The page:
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    18. Eat Mushrooms

    Mushrooms are a central ingredient in Dr. Joel Fuhrman’s GOMBS disease fighting diet. They boost the immune system and may even reduce the risk of cancer.[14]

    19. Floss

    Flossing helps to stave off gum disease, which is linked to an increased risk of cancer.[15]

    20. Eat Foods Rich in Antioxidants

    Antioxidants fight against the harmful effects of free-radicals, toxins which can cause cell damage and an increased risk of disease when they accumulate in the body. Berries, green tea and broccoli are three excellent sources of antioxidants.

    Find out more antiosidants-rich foods here: 13 Delicious Antioxidant Foods That Are Great for Your Health

    21. Have Sex

    Getting down and dirty two to three times a week can have significant health benefits. Sex burns calories, decreases stress, improves sleep, and may even protect against heart disease.[16] It’s an easy and effective way to get exercise–so love long and prosper!

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    Featured photo credit: Sweethearts/Patrick via flickr.com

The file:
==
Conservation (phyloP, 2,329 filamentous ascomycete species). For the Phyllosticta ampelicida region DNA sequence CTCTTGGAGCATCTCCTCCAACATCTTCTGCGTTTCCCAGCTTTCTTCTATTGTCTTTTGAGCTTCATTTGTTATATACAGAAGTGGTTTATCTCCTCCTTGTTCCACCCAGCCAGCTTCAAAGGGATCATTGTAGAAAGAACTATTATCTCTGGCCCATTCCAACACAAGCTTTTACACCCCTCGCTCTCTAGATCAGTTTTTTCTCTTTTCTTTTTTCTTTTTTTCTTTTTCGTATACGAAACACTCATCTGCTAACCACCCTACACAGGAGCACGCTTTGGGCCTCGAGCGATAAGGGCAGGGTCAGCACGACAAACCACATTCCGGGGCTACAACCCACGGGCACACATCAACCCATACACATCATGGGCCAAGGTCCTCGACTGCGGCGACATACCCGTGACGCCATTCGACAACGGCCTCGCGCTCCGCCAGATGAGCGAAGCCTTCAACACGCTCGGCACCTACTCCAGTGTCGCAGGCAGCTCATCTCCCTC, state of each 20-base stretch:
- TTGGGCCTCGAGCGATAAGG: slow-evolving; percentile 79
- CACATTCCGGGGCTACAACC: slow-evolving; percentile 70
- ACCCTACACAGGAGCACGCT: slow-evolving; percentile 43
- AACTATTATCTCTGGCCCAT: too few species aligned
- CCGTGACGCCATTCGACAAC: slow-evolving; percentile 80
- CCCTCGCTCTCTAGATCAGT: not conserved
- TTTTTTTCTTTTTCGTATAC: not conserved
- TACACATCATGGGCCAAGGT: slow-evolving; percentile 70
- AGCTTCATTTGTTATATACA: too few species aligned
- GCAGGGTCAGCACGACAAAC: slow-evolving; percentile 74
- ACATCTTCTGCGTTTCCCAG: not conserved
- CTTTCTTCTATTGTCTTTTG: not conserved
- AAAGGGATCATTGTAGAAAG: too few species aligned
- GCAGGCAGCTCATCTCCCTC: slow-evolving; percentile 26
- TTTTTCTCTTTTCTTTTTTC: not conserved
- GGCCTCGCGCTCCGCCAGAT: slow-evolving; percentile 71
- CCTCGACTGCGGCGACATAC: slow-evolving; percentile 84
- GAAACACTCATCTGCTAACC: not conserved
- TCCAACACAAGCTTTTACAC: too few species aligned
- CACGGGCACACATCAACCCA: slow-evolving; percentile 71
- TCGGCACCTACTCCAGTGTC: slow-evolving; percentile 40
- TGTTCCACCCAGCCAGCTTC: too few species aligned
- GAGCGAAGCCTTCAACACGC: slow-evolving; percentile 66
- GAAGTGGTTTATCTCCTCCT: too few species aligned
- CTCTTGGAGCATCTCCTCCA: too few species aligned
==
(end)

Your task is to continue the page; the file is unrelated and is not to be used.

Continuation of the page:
Reference

    [1] Wiley Online Library: Late‐Life Alcohol Consumption and 20‐Year Mortality
    [2] BMJ Journals: Television viewing time and reduced life expectancy: a life table analysis
    [3] Arch Intern Med.: Red Meat Consumption and Mortality
    [4] PLOS Medicine: Social Relationships and Mortality Risk: A Meta-analytic Review
    [5] JAMA: Fish and Omega-3 Fatty Acid Intake and Risk of Coronary Heart Disease in Women
    [6] NCBI: Effects of Omega‐3 Fatty Acids on Cognitive Function with Aging, Dementia, and Neurological Diseases: Summary
    [7] Mayo Clinic Proc: Prediction of all-cause mortality by the Minnesota Multiphasic Personality Inventory Optimism-Pessimism Scale scores: study of a college sample during a 40-year follow-up period.
    [8] Med Hypotheses.: Pet ownership protects against the risks and consequences of coronary heart disease.
    [9] The New England Journal of Medicine: Association of Coffee Drinking with Total and Cause-Specific Mortality
    [10] American Journal of Hypertension: Blood Pressure Response to Transcendental Meditation: A Meta-analysis
    [11] Science Direct: Intensive meditation training, immune cell telomerase activity, and psychological mediators
    [12] JAMA: The Disease Burden Associated With Overweight and Obesity
    [13] JAMA: The Disease Burden Associated With Overweight and Obesity
    [14] African Journal of Biotechnology: Anti-cancer effect of polysaccharides isolated from higher basidiomycetes mushrooms
    [15] Science Direct: Periodontal disease, tooth loss, and cancer risk in male health professionals: a prospective cohort study
    [16] AHA Journals: Sexual Activity and Cardiovascular Disease